I’ve been reading Beto Hernandez’s comics almost since the first issue of Love and Rockets received its first rave review. Beto has done a lot of brilliant comics in that time. Beto’s “Palomar” stories are legendary (and the recent hardcover omnibus collection of them is absolutely amazing), but Hernandez has also done a lot of interesting work outside his work on Love and Rockets. Hernandez produced a fascinating but underrated graphic novel, Sloth, for Vertigo comics in 2006, and he’s currently serializing Speak of the Devil at Dark Horse Comics.
Speak of the Devil is a dark look at the lives of a group of dysfunctional people, mostly teens, in an unnamed city. One character, Valentina, is the Peeping Tom, who happens to be the story’s main character and who also happens to be a gymnast who can’t compete in her chosen sport because she has a broken foot. The gymnast is having sex with Paul, who’s also having sex with Val’s stepmother and… well, it’s hard to describe this whole story without making it sound like some sort of perverse soap opera.
What keeps this from being a soap opera is the depth and complexity of the characters as depicted by Gilbert’s art. Paul explains in this issue why he’s so screwed up, telling Valentina about a horrific experience he had as a child. It’s an awful moment, the kind of moment that would haunt anyone if it happened to them. Gilbert emphasizes the scene by presenting a panel on page 10 that seems completely suffused in black, an almost impressionistic moment of pure horror depicted in the spookiest possible way. Of course, Paul’s messed up. The experience overwhelmed him. After two pages of raw emotion and angst, Paul ends his story. In the first panel on page 11, readers see Valentina with a cryptic look on her face as she gets out of the graveyard where the couple has had sex. It’s hard to read what Val is thinking – is she saddened by the story? Angry at Paul for making their relationship too emotional? In the next panel we see Val turn her back on Paul, whose face is in the extreme foreground. In the next panel, Val is standing, seeming to tower over a sitting Paul as she glowers at him. It feels like the moment is ending, and there’s great significance as we get close-ups of the two characters in the next two panels, each facing away from each other. “I – I have to get ready for the state championships,” Val mumbles, and it feels like things are drawing to a close.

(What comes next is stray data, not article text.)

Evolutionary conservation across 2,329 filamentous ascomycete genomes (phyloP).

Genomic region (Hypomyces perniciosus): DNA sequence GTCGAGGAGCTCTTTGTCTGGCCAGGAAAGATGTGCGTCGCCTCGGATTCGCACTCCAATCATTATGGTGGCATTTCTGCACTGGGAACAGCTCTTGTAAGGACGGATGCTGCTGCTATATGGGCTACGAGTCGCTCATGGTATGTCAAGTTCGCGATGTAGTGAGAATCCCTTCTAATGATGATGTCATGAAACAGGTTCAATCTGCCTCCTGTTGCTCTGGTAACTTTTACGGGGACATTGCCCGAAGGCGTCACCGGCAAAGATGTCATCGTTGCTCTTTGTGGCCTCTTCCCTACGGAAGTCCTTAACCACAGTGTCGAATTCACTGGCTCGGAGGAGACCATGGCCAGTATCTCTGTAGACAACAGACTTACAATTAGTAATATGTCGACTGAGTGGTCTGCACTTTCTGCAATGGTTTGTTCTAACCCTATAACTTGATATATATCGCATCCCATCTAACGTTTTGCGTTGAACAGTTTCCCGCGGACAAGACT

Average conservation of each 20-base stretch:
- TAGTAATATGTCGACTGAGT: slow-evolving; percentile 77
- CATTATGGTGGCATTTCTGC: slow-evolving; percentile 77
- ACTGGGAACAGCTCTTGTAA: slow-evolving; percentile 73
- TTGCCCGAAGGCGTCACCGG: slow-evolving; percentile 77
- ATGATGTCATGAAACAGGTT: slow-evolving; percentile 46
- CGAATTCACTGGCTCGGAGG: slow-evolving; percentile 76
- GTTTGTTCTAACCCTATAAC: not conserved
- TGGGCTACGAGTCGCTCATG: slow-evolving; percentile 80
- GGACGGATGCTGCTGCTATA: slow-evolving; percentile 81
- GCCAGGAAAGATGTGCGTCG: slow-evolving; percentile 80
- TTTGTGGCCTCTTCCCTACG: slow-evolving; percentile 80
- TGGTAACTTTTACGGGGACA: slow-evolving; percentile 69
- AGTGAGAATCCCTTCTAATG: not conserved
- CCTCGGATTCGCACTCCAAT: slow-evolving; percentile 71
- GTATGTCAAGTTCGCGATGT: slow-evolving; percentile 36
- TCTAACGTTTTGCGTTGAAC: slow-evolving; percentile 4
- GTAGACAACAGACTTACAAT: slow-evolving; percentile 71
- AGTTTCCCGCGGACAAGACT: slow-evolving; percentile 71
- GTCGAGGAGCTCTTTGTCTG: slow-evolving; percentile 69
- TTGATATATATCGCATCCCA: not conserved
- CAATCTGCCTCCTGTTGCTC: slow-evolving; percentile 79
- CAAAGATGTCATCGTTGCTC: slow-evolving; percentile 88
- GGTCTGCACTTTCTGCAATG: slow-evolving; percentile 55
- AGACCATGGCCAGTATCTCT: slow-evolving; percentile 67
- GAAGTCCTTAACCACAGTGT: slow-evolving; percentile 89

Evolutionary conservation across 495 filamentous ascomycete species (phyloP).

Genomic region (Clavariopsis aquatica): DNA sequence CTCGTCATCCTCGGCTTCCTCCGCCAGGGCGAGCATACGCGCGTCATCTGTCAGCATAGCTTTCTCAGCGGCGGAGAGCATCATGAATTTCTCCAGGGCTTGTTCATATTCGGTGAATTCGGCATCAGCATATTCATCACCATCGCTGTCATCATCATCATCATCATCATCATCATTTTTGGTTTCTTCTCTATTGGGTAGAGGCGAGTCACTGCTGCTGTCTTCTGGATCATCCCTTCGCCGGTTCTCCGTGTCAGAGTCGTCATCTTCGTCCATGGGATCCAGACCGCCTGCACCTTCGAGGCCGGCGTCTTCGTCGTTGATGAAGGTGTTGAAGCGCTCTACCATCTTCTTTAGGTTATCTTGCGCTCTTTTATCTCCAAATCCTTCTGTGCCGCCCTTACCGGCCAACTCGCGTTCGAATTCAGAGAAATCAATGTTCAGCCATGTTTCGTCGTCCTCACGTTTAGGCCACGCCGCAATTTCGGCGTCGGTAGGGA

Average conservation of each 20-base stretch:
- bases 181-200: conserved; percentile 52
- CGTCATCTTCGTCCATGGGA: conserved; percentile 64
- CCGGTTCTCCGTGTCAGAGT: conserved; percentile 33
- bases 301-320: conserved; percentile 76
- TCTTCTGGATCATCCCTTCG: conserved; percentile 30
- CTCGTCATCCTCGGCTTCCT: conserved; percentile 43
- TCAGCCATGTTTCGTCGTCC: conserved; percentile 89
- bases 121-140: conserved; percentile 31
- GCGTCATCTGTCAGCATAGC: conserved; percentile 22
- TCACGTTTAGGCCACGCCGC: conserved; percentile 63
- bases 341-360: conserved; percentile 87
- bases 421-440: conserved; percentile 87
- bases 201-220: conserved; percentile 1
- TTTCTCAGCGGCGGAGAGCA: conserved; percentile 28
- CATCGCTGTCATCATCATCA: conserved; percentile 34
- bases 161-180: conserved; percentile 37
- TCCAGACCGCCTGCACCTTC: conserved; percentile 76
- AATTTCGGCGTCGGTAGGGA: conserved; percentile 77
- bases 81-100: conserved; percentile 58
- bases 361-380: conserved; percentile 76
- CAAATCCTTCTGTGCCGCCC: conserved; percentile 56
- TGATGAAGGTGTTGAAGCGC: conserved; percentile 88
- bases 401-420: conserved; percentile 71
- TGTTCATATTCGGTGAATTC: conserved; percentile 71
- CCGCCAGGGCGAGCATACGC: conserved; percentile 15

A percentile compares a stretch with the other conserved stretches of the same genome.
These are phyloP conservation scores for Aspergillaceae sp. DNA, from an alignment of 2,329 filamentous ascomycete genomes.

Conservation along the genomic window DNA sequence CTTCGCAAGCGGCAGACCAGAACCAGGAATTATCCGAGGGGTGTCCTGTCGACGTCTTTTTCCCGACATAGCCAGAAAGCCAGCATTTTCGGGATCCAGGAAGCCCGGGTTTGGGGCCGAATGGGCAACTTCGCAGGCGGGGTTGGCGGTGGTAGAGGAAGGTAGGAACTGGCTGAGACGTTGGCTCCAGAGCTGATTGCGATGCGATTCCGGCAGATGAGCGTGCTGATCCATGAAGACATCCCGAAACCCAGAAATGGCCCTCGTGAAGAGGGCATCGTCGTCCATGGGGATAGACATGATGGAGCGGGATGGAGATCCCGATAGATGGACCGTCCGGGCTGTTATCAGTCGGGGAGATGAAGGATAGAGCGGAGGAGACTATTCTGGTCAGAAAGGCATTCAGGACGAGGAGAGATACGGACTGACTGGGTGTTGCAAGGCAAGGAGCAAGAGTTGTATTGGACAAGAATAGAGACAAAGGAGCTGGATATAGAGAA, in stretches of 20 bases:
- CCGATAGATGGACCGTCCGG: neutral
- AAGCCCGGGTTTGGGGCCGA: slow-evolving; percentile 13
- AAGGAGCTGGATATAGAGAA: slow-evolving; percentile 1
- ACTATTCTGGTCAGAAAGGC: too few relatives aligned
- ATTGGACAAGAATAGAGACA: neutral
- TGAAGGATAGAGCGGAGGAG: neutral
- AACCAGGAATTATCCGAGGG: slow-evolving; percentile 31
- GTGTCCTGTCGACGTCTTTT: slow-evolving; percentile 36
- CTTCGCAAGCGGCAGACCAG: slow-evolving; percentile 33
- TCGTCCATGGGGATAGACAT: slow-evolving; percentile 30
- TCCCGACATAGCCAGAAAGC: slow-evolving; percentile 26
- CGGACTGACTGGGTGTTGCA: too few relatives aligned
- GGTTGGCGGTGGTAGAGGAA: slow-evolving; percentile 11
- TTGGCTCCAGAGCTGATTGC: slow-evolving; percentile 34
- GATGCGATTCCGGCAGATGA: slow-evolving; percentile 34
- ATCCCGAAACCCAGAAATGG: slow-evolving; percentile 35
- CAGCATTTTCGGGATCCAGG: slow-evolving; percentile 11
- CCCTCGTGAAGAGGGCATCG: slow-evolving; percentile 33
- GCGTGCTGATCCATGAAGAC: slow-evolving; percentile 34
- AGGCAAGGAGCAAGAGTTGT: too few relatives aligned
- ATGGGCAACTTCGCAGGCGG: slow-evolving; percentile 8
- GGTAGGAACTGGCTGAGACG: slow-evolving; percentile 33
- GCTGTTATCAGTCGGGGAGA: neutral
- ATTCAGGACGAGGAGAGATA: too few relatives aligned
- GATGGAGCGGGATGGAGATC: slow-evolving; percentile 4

It’s moments like this that show why Gilbert Hernandez is such a master artist. Each moment is chosen in a way to emphasize the depth of his characters and the complex internal worlds that the characters inhabit. So much of this issue takes place at night, with dark skies seeming to be eternally floating above the heads of the characters. Night is here, perversity has crept in, and the characters have been corrupted by their bizarre, dysfunctional lives and choices. When Hernandez takes a page to show cute, athletic gymnasts competing, the scene seems all the more unsettling because normalcy seems so out of place in this comic.
This issue ends with a cliffhanger that practically demands the reader come back for the next issue, a cliffhanger that flows directly from the characters and the crazy things they do. Like so much in this comic, the scene feels outlandish but real because it feels so human and passionate.
After all his years in the comics creation business, Gilbert Hernandez has reached the level of a real master. At a first pass through this comic, the story goes down easy. It’s well told, clear, and interesting. But on a second reading, Speak of the Devil shows an amazing quality of craft, a deep and abiding intelligence that causes Hernandez to make smart, thoughtful choices that make the story more dramatic and interesting than it might otherwise be. This is a dark and compelling trip into the human heart, and only Gilbert Hernandez could tell this story in quite this amazing way.